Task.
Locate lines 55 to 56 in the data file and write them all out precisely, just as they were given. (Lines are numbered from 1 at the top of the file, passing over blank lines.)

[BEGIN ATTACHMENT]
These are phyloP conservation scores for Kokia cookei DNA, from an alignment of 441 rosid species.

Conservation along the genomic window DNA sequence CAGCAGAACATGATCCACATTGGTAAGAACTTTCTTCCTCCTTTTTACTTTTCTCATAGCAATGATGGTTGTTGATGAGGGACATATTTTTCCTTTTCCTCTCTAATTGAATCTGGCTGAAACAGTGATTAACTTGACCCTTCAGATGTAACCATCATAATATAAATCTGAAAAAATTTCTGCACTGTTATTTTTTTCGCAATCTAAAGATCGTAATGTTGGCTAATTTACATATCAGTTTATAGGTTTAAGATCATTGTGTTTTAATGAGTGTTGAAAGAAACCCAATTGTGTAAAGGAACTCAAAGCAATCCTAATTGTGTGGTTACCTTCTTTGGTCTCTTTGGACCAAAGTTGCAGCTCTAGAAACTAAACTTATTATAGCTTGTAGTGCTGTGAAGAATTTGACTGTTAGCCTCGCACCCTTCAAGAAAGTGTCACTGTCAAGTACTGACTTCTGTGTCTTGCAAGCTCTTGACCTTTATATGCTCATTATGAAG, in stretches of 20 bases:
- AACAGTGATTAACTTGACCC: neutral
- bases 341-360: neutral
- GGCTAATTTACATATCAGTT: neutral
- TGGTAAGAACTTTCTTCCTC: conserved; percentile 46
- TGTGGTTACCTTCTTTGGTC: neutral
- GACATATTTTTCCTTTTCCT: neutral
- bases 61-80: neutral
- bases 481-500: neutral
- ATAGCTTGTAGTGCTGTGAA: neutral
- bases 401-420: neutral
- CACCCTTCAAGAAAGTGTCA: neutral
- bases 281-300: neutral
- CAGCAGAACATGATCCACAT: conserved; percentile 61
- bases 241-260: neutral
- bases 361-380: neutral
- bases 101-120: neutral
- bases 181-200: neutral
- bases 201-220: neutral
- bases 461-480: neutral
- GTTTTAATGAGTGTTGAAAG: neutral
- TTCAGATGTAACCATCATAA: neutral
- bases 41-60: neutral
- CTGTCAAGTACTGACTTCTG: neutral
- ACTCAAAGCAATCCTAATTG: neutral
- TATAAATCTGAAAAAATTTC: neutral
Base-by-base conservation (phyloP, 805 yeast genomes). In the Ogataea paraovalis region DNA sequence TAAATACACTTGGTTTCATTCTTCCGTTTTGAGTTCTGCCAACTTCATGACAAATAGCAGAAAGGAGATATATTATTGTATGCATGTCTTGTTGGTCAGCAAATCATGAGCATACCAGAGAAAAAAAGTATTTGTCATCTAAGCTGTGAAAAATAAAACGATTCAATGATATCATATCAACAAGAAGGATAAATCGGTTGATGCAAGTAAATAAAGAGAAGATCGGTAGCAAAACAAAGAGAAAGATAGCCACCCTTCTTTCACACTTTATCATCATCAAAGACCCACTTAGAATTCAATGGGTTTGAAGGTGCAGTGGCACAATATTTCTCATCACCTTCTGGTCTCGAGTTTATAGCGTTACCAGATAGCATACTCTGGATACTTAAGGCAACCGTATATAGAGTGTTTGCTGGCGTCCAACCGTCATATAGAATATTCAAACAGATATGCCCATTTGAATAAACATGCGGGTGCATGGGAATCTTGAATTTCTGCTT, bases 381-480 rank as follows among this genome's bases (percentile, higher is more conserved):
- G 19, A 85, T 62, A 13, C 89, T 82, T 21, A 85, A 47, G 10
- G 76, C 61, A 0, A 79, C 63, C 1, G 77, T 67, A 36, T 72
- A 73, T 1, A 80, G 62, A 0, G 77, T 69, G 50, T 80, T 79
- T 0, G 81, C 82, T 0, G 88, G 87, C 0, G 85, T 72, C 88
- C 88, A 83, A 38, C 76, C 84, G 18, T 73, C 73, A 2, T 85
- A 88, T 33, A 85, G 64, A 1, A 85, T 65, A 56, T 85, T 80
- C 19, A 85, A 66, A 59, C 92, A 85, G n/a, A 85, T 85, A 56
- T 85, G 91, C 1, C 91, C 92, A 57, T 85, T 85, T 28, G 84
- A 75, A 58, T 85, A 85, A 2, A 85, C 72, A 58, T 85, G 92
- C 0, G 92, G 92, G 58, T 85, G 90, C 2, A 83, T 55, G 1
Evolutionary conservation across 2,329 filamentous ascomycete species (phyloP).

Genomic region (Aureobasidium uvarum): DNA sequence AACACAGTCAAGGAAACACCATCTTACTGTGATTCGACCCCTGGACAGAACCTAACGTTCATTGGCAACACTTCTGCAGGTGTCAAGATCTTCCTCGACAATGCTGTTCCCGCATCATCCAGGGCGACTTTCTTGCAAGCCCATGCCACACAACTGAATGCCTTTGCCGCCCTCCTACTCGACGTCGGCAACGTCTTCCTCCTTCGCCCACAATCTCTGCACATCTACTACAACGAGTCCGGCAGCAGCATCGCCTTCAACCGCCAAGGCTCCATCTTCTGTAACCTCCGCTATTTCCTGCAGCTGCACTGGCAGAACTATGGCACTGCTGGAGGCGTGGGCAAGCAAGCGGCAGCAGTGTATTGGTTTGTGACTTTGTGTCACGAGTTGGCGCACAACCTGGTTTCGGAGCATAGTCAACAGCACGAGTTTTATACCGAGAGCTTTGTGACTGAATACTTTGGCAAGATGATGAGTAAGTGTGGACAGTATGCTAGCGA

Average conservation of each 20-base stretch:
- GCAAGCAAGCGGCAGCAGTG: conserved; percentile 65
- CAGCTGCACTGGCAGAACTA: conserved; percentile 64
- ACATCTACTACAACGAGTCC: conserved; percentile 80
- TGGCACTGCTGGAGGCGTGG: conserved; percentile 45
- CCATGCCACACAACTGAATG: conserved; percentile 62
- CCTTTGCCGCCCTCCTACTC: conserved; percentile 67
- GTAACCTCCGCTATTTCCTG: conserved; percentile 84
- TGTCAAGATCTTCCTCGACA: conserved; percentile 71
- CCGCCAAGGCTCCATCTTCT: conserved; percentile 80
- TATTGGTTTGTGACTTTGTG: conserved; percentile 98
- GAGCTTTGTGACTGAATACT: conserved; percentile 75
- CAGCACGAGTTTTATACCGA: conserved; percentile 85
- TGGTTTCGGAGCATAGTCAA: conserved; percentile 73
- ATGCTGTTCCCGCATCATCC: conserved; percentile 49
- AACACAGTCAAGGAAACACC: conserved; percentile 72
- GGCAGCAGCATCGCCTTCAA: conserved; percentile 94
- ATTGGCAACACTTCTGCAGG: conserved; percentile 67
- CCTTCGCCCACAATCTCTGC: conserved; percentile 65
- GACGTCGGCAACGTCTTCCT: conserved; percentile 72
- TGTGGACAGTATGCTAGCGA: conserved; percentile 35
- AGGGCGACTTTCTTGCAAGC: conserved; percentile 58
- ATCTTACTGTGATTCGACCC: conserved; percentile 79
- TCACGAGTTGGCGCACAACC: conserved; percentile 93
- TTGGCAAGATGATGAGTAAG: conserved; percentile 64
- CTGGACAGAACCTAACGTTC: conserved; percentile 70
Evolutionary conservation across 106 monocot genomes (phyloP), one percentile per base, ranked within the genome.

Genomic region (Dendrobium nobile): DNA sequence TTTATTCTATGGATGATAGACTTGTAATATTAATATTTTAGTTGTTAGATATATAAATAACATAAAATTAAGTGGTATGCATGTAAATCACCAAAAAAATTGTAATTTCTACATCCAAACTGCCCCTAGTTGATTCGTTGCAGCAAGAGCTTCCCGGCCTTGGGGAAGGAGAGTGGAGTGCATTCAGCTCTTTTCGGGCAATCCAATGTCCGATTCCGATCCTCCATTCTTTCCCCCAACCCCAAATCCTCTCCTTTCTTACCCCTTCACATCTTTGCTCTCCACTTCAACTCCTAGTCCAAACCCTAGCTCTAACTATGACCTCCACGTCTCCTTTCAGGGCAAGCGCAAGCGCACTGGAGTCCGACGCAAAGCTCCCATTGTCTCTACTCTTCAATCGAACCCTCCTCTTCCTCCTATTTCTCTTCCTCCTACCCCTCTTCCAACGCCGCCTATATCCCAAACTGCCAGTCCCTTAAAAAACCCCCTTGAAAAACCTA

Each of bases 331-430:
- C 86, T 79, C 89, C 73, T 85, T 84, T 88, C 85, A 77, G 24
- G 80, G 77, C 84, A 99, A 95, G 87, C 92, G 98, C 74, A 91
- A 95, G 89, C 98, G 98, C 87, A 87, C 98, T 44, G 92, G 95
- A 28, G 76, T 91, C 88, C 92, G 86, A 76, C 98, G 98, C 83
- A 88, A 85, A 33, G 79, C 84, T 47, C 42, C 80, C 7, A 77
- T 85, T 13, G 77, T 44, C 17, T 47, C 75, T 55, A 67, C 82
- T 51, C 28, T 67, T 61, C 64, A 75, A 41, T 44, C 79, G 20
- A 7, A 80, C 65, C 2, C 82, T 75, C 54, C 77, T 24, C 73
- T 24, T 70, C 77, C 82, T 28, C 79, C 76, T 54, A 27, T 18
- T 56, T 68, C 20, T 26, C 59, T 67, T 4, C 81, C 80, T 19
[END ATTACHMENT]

- ATGCTGTTCCCGCATCATCC: conserved; percentile 49
- AACACAGTCAAGGAAACACC: conserved; percentile 72